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The Oldest College Weekly in America. Founded 1868.

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The Oldest College Weekly in America. Founded 1868.

The Colgate Maroon-News

Professor Jonathan J. Price Speaks at Spring 2024 Arts & Humanities Colloquium Series

The Colgate University Center for Freedom and Western Civilization, Classics Department and Jewish Studies Program hosted Professor Johnathan J. Price on Tuesday, March 19, as part of the Arts and Humanities Spring 2024 Colloquium Series. Price is the Fred and Helen Lessing Professor of Ancient History at Tel Aviv University and is the author of many books on Greek and Roman historiography. The talk focused on ancient Greek theories of Thucydides, Plato and Aristotle that explain different perspectives on civil war and how to use those to understand the unsolvable aspects of civil wars.

Price started off the lecture by stating that he wanted to change the title of the lecture from “Ancient Civil War Theories and Their Relevance to Modern Conflicts” to “Civil War: An Unsolved Problem in Ancient History,” as it pertains to how the issue has continued to develop from the ancient Greeks’ thinking to modern day philosophers and political scientists. 

In his talk, he analyzed the theories of Thucydides, Plato and Aristotle surrounding civil war in order to explain how they relate to modern day conflicts that have played out over centuries. The talk was focused on passages written by the Ancient Greek philosophers and dove deep into their ideas and teachings before translating them into the modern day.

Before analyzing the different ancient passages, he introduced the words “polis” and “stasis” that are used in the ancient texts meaning “city states” and “civil war,” respectively. These are the wordings of the ancient text and were prevalent in his lecture to explain that no ancient theory of stasis could actually be used to prevent a civil war from occurring.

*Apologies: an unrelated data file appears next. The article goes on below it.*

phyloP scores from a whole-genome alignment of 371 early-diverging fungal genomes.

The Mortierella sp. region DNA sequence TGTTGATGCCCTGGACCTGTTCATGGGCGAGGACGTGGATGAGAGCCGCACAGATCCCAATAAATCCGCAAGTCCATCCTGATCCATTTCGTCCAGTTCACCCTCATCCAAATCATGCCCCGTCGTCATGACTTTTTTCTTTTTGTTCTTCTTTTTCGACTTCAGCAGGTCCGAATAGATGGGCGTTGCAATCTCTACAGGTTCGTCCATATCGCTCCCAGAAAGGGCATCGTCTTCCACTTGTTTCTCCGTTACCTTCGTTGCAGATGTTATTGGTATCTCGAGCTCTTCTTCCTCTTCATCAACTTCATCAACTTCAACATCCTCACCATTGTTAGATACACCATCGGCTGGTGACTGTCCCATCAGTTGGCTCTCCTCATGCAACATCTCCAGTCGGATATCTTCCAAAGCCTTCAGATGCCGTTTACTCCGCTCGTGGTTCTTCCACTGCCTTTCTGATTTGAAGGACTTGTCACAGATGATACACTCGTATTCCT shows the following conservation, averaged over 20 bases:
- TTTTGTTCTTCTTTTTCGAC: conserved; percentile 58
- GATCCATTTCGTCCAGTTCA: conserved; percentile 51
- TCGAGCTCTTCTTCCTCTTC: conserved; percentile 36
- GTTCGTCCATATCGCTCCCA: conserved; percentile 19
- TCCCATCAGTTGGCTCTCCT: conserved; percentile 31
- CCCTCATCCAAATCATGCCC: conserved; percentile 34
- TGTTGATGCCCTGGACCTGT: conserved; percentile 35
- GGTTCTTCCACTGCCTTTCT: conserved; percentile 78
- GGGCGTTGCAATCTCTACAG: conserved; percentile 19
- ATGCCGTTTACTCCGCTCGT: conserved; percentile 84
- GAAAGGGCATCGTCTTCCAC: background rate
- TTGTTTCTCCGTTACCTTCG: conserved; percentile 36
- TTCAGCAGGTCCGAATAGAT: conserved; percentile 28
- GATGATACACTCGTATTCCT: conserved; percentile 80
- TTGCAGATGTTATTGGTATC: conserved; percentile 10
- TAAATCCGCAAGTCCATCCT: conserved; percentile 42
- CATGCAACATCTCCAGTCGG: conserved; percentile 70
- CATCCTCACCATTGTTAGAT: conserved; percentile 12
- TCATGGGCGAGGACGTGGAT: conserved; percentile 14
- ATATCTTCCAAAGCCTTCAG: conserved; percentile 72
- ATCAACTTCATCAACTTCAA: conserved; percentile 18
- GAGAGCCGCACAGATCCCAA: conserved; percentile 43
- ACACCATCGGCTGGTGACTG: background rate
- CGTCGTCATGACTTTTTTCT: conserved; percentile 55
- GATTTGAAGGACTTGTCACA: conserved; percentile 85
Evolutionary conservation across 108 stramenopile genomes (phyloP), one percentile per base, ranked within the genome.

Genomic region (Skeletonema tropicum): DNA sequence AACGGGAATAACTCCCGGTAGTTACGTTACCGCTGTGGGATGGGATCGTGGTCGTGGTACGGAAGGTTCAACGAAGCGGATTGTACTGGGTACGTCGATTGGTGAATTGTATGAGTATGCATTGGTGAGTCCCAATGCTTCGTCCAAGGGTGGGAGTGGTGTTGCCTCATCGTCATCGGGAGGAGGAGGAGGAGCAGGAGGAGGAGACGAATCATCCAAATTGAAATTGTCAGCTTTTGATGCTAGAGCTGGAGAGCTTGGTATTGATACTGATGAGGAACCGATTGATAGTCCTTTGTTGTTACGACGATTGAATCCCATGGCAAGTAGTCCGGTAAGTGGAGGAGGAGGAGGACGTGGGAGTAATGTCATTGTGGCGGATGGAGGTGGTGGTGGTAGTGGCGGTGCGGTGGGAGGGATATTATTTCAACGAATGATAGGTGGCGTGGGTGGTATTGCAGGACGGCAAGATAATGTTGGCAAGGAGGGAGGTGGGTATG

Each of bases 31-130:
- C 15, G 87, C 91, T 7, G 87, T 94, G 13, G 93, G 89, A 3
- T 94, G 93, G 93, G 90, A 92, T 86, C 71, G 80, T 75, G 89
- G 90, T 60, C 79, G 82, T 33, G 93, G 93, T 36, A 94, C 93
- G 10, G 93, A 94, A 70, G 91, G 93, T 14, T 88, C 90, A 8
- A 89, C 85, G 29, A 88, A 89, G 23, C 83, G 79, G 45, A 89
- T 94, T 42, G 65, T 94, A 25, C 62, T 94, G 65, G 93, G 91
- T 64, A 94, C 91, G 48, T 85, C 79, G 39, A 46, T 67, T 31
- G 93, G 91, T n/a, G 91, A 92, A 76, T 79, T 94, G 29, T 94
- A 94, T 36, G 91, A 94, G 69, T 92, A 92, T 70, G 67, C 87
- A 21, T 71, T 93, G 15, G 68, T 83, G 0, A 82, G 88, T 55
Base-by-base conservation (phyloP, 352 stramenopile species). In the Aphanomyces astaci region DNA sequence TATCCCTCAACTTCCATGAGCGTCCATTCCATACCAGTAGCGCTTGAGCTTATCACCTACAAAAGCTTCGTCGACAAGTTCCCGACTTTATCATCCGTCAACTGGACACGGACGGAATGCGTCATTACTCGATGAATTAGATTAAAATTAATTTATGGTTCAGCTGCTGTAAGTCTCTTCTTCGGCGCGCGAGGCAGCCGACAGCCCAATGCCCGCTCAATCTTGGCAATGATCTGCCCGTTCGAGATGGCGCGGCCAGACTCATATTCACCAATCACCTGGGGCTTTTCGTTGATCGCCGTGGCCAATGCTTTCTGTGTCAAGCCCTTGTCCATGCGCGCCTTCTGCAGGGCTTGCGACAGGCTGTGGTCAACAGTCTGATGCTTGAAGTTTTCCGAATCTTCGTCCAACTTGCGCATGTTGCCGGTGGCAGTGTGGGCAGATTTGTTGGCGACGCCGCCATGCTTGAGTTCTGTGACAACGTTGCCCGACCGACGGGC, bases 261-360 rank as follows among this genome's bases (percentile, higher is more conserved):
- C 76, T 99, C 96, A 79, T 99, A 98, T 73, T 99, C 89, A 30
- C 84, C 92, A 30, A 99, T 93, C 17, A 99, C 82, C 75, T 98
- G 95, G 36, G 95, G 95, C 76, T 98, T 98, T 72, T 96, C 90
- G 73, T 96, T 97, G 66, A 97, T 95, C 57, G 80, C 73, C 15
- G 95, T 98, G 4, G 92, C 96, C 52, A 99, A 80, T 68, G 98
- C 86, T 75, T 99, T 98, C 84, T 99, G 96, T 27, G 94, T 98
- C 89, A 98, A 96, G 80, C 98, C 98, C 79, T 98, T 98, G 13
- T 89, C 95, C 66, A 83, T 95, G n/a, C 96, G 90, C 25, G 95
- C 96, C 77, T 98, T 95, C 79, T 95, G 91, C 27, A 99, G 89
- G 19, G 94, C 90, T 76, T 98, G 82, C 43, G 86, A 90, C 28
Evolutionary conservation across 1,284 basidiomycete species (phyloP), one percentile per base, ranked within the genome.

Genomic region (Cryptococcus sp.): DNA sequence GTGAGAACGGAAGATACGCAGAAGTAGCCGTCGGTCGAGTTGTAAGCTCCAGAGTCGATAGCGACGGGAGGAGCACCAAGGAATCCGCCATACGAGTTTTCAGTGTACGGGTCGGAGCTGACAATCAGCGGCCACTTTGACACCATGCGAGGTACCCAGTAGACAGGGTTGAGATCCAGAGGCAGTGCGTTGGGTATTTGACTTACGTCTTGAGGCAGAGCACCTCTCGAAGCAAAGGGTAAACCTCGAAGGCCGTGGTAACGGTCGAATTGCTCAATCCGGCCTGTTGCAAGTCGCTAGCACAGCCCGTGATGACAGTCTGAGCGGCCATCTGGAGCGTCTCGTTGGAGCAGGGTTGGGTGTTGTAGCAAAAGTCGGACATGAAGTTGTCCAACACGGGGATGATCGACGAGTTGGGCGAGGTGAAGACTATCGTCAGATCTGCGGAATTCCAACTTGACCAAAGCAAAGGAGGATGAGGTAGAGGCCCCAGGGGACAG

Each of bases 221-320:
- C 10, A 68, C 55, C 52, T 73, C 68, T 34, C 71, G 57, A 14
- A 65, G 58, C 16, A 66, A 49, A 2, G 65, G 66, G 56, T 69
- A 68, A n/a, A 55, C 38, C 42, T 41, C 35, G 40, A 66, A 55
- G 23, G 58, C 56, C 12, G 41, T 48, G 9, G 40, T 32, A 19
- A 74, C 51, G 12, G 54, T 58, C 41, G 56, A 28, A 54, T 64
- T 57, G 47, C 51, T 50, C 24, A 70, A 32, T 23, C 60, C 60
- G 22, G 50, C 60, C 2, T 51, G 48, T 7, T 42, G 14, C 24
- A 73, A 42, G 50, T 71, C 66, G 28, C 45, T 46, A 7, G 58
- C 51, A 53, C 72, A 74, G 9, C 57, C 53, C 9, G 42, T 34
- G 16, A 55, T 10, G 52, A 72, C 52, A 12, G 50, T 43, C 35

Price referred to Thucydides’ texts, in which he explains how during war, the variance in conditions impacts the state of mind of the people within the state. 

“These harsh conditions changed the mind of the people [so much so] that they did things they would not have thought to do in times of peace and comfort,” Price said. 

Price explained how Thucydides’ texts are different from the works of Plato and Socrates. 

“Thucydides’ model of stasis […] is not specific to any political system or historical context, but is based in human characteristics that if you believe in a singular human nature, […] the human behaviors of stasis could be the same according to Thucydides, everywhere at any time,” Price said.

As he moved through the lecture after presenting the basis of his thoughts on the reasoning for the inability of ancient Greek philosophers to provide an actual way to solve or avoid civil war, he began to talk about civil wars that have occurred in recent centuries, including the American Civil War.

Many students and professors attended the lecture both for classes and to gain personal knowledge on the topics being discussed. 

First-year Betsy Wall attended the lecture and shared her thoughts on Price’s presentation. 

“The lecture spoke a lot to the relevance of classical antiquities to modern conflicts,” Wall said. 

At the end of the lecture, Price held a question and answer session in which other professors presented some of their ideas, adding more information and depth to the topics being discussed. Students asked many interesting questions surrounding the passages read and tried to understand some of Price’s own thoughts on modern-day problems. He ended his lecture with a message to the younger generation about how it is now their duty to attempt to solve the problem of civil war, but that it will be very difficult.

“If you don’t solve the problem of civil war, well, that’s okay, because thousands of years of thought and effort have not solved it,” Price said. 

First-year Georgia Porter reflected on how the lecture related to her second major and her overall interest in going to events outside of class. 

“Not only was that lecture related to my classes and second major [classical studies], but it was also just incredibly interesting overall. The way he explained the ‘symptoms’ of civil war in antiquity and then drew comparisons to various states of the world in the present day really made the lecture feel more pertinent to life today,” Porter said. “Overall, I really enjoy going to these lectures, even when they’re not related to my majors because I always come out of them with a new interest in whatever they cover.”

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